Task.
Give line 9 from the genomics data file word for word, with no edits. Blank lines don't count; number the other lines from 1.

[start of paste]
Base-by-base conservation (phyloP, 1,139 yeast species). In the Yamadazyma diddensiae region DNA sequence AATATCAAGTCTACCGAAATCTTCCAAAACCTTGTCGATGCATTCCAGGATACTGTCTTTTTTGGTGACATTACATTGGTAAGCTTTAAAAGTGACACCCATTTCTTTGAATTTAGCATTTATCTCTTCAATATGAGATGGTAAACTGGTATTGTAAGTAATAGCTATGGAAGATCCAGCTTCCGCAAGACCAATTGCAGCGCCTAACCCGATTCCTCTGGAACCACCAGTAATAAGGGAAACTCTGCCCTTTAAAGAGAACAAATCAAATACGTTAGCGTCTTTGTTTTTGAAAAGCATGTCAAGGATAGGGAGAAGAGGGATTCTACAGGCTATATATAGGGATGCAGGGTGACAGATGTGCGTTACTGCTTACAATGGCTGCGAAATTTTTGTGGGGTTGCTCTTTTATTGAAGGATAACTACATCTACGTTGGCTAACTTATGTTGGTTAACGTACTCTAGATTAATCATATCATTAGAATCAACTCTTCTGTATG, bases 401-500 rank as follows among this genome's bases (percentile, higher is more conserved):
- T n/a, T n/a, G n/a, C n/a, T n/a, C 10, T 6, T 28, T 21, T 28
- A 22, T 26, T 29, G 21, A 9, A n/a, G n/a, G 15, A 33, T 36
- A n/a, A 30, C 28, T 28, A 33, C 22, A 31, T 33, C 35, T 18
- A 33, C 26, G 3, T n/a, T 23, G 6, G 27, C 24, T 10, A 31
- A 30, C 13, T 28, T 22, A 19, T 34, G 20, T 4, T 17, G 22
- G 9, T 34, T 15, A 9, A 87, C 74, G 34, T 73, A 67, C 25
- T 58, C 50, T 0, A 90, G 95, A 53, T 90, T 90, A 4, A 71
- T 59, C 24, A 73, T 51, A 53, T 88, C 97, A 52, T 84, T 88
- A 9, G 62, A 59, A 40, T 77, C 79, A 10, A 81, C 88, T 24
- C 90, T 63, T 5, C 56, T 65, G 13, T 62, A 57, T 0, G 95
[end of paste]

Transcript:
- T 59, C 24, A 73, T 51, A 53, T 88, C 97, A 52, T 84, T 88